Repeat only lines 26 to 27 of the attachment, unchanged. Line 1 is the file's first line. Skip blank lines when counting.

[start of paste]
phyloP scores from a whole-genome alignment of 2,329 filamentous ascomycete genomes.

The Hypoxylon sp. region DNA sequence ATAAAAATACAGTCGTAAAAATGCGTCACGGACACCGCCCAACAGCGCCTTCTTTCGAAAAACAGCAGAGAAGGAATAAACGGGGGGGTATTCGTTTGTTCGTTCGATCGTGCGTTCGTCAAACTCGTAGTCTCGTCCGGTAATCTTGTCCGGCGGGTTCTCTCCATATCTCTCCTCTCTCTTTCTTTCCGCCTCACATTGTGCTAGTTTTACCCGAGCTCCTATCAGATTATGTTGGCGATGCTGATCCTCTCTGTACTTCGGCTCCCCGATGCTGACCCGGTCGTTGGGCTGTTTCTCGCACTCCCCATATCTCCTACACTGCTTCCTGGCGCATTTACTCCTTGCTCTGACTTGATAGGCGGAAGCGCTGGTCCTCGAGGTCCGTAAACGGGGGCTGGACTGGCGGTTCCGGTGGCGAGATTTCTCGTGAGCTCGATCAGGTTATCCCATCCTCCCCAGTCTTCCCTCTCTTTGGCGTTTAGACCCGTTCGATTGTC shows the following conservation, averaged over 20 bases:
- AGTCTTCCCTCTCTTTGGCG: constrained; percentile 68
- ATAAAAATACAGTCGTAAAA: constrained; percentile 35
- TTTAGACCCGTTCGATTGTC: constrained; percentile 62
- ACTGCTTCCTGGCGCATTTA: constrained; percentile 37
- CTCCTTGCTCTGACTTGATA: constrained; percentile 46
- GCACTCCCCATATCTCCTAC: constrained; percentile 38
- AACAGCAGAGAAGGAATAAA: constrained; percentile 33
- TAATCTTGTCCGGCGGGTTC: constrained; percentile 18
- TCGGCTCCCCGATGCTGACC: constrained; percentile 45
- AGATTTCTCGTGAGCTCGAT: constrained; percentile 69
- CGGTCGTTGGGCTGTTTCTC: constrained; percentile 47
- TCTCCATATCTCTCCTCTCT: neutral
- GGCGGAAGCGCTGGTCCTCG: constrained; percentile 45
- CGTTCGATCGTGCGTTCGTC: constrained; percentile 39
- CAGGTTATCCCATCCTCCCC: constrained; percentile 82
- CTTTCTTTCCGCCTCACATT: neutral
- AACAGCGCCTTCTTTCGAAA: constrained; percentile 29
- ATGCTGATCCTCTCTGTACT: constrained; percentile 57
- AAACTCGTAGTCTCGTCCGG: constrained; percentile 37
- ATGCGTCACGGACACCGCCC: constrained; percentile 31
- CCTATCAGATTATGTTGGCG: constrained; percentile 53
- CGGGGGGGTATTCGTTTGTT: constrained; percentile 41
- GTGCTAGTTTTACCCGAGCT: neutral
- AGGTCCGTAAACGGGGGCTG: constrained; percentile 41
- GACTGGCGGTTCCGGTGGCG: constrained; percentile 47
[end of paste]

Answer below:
- AGGTCCGTAAACGGGGGCTG: constrained; percentile 41
- GACTGGCGGTTCCGGTGGCG: constrained; percentile 47